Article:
Why Measles Making the News Is a Sign of Progress
A set of  measles outbreaks in Washington state, New York City, and elsewhere, is making national headlines and frightening parents around the United States. Counter-intuitively, measles making the news is a sign of progress. Not long ago, measles was so common that it was simply not newsworthy. Suffer ing from the extremely infectious disease, which causes spotty rashes and a hacking cough, was widespread and often deadly.It was once the case that even royalty fell victim to diseases now easily preventable with routine shots given during childhood.  Measles killed the un-vaccin...
Source: Cato-at-liberty - May 15, 2019 Category: American Health Authors: Chelsea Follett Source Type: blogs

Autism Is But One Part of a Complex Personality Structure
April is Autism Awareness Month. To review: Autism is one of the five pervasive developmental disorders (PDD) listed in the DSM 5 (Diagnostic and Statistical Manual) which provides diagnostic guidelines for mental health professionals. Autism is characterized by difficulties in social interactions, a narrow and particular range of interests and repetitive behaviors. Although it is thought to be caused by a combination of genetic and environmental factors, research has yet to identify the differences in the brain that determine what makes people with autism different from the norm. Since the combination of attributes can b...
Source: World of Psychology - April 15, 2019 Category: Psychiatry & Psychology Authors: Marie Hartwell-Walker, Ed.D. Tags: Aspergers Autism Communication anti-vaccination Asperger Syndrome Autism Awareness Month Autism Spectrum Disability polio Stereotypes Stigma Source Type: blogs

Pediatric Conjunctivitis a Simple Diagnosis Until It Isn’t
​Conjunctivitis is a common condition and easy enough to treat, but several uncommon conjunctivitis syndromes require more care and should not be missed.Conjunctivitis is either infectious (viral or bacterial) or noninfectious (allergic or nonallergic). Viral infections are more common in adults, bacterial ones in children, usually caused by Staphylococcus aureus, Streptococcus pneumoniae, Haemophilus influenzae, and Moraxella catarrhalis. Adults tend to have more S. aureus infections, while the other pathogens are more common in children. An adenovirus is typically responsible for viral-associated infections in conjunct...
Source: M2E Too! Mellick's Multimedia EduBlog - March 1, 2019 Category: Emergency Medicine Tags: Blog Posts Source Type: blogs

The Far Right Goes Anti-Vax
A phenomenon which has always puzzled me is popular resistance to vaccination. It goes back to the very beginning, vaccination against smallpox, which was a terrible scourge that killed 30% of its victims and left the rest disfigured. When Edward Jenner proved in 1796 that inoculation with cowpox, which caused only mild disease, conferred immunity to smallpox, the world was given a priceless gift.Yet popular movements arose almost immediately to oppose vaccination, both in England and the U.S. Eventually smallpox vaccination became widely accepted, and smallpox was eradicated from the earth. Later, the terror of the polio ...
Source: Stayin' Alive - December 21, 2018 Category: American Health Source Type: blogs

What you need to know about acute flaccid myelitis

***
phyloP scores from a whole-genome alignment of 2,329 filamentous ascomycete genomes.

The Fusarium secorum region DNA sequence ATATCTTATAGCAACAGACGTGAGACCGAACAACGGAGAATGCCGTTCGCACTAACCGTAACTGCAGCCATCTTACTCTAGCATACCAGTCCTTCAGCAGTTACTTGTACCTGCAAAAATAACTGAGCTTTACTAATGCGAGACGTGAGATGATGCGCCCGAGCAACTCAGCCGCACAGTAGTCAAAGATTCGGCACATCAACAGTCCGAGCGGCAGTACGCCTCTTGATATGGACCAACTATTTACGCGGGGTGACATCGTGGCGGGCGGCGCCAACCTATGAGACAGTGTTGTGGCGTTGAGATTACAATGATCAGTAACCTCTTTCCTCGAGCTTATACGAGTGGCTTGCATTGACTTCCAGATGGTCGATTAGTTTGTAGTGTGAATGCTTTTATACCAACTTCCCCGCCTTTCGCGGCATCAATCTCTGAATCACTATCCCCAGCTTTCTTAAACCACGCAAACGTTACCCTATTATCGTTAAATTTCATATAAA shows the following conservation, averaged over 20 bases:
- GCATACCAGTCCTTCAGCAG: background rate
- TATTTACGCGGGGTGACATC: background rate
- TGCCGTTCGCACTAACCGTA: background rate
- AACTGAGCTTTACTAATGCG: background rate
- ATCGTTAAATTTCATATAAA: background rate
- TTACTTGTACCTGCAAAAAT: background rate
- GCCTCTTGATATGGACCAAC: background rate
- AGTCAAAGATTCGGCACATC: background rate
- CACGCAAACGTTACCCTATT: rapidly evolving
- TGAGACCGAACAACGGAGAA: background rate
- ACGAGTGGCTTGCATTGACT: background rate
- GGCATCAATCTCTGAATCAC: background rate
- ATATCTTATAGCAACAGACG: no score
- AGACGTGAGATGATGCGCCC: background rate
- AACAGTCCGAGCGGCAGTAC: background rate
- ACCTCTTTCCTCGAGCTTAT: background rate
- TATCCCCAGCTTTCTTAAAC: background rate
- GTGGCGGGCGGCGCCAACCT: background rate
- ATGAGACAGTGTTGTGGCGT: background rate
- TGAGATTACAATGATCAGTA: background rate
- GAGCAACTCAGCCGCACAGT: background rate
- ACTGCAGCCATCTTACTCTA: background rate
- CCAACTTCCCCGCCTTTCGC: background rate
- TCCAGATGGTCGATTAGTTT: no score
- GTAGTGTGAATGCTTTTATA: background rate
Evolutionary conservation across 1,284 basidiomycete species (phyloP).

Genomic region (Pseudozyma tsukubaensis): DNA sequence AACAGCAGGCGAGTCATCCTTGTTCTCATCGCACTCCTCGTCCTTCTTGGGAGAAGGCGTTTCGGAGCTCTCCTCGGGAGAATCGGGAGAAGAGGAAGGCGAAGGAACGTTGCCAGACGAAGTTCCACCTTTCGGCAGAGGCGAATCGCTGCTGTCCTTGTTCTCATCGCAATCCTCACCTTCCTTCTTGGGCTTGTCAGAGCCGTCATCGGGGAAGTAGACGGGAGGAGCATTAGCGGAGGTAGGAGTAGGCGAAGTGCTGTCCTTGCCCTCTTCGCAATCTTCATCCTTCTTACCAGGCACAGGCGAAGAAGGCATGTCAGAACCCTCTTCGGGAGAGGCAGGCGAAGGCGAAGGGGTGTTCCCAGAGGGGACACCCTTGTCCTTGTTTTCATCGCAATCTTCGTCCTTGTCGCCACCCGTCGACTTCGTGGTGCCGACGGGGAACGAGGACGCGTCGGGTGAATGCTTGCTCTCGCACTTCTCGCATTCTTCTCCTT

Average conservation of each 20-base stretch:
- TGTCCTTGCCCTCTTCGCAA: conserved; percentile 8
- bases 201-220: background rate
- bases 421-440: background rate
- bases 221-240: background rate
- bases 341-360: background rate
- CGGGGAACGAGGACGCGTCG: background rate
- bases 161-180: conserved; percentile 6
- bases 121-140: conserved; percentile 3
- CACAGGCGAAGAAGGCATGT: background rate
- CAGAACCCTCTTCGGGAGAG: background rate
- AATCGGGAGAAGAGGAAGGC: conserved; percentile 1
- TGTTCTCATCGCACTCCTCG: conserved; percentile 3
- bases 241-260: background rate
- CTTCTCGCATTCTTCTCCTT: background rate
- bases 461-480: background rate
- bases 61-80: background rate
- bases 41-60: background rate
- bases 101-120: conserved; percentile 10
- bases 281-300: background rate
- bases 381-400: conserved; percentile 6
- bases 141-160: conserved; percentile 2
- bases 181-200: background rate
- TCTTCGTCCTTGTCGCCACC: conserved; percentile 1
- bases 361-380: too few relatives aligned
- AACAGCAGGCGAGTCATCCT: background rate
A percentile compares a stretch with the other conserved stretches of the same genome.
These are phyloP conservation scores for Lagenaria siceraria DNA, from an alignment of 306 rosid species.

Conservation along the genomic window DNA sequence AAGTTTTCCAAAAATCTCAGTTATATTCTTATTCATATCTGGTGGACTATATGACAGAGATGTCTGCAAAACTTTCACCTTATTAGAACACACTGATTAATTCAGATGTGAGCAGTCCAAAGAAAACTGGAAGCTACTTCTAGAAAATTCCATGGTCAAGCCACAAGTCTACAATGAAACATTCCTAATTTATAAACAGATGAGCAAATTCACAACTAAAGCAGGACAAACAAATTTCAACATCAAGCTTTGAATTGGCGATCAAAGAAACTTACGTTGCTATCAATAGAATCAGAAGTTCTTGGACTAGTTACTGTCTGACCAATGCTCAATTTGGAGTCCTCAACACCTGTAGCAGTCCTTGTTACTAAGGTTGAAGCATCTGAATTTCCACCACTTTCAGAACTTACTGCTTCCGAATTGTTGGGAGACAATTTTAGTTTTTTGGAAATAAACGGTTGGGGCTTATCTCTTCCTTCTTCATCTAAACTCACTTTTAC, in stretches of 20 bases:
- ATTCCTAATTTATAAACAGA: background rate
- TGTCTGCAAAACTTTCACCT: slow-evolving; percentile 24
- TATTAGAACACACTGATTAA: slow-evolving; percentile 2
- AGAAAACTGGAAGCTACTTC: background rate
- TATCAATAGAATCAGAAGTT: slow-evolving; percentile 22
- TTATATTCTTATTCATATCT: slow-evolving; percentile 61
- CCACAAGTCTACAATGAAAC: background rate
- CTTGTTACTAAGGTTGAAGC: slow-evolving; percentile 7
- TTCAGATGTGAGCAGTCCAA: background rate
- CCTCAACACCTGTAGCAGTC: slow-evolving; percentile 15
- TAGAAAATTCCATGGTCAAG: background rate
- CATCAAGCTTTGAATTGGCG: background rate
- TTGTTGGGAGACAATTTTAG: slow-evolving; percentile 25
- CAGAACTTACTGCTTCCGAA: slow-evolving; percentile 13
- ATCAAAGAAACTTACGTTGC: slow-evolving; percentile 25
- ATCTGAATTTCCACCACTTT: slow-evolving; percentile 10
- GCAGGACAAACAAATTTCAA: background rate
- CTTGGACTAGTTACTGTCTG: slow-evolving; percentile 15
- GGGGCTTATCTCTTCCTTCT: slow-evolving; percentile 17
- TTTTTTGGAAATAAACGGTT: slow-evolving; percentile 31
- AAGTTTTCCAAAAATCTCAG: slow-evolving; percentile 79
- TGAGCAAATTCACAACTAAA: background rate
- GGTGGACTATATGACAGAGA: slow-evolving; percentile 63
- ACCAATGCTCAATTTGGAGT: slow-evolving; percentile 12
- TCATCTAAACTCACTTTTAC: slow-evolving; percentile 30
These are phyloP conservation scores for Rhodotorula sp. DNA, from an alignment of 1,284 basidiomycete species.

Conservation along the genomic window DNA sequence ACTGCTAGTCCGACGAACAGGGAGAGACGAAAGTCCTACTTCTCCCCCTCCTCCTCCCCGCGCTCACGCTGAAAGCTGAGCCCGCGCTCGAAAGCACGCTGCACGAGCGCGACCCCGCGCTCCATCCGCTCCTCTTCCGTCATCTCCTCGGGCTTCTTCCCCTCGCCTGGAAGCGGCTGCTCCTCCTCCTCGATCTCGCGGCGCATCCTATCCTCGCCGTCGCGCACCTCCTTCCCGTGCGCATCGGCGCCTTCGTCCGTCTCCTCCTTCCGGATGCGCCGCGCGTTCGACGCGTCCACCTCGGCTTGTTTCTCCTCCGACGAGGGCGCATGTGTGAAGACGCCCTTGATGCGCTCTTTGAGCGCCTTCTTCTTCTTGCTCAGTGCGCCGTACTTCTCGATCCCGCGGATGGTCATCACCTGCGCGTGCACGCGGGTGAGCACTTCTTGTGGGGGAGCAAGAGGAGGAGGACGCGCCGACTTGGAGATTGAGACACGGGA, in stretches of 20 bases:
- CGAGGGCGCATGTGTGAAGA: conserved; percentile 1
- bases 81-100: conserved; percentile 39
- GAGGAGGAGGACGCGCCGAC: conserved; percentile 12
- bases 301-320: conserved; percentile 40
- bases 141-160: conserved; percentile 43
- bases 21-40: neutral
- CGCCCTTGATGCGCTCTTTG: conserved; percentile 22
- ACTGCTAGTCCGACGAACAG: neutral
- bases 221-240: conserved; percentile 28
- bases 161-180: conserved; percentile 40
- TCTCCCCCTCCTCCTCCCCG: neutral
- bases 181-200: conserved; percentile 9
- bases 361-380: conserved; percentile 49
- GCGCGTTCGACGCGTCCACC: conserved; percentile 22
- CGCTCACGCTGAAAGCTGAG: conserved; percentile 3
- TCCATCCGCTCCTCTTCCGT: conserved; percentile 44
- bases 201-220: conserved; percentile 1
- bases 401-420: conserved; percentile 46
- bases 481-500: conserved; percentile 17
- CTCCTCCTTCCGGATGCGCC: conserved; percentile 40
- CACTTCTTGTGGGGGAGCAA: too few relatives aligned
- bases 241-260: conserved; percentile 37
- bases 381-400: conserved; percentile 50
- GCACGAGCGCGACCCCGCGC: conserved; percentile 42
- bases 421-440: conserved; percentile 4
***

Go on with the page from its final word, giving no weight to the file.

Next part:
You ’ve probably seen it on the news – a rare, polio-like illness is causing cases of paralysis in children. Here’s the latest info, based on our best current knowledge from the CDC. Acute flaccid myelitis (AFM) is a sudden illness that causes weakness in one or more extremities – one arm or (le ss likely) a […]Find jobs at  Careers by KevinMD.com.  Search thousands of physician, PA, NP, and CRNA jobs now.  Learn more. (Source: Kevin, M.D. - Medical Weblog)
Source: Kevin, M.D. - Medical Weblog - December 10, 2018 Category: General Medicine Authors: < a href="https://www.kevinmd.com/blog/post-author/roy-benaroch" rel="tag" > Roy Benaroch, MD < /a > Tags: Conditions Neurology Pediatrics Source Type: blogs

From Russia with Money - Harvard Medical School Accepts $200 Million from Russian Emigre with Ties to Russian Oligarchs and Putin, and Who Is Under Investigation for US Election Meddling
We present a big case of what looks like an entirely new, and very troubling variation on an institutional conflict of interest.A " Transformative " Gift to Harvard Medical SchoolOn November 8, 2018, Felice Freyer, writingin the Boston Globe, documented a huge new gift to Harvard Medical School.Harvard Medical School has received a $200 million donation— the largest in its history — to support research into fundamental questions about human illness and health.The pledge,from the Blavatnik Family Foundation, will enable the school to hire researchers, add to its advanced technology, and a build an'incu...
Source: Health Care Renewal - November 18, 2018 Category: Health Management Tags: conflicts of interest crime Donald Trump Harvard Harvard Medical School institutional conflicts of interest oligarchy revolving doors Russia Source Type: blogs

AFM: The scary polio-like illness
It is a scary illness, not just for parents but for doctors, too: Acute flaccid myelitis (AFM) causes sudden weakness and loss of muscle tone in the arms and legs and can go on to cause even more serious problems. It’s not just the symptoms that are scary. It’s also scary because we don’t know what causes it. Although the symptoms are similar to polio, patients with AFM have tested negative for polio. At one point it was thought that it was caused by another enterovirus, but that didn’t end up being the explanation. It may be another virus, or it may be some sort of toxin, or something else entirely...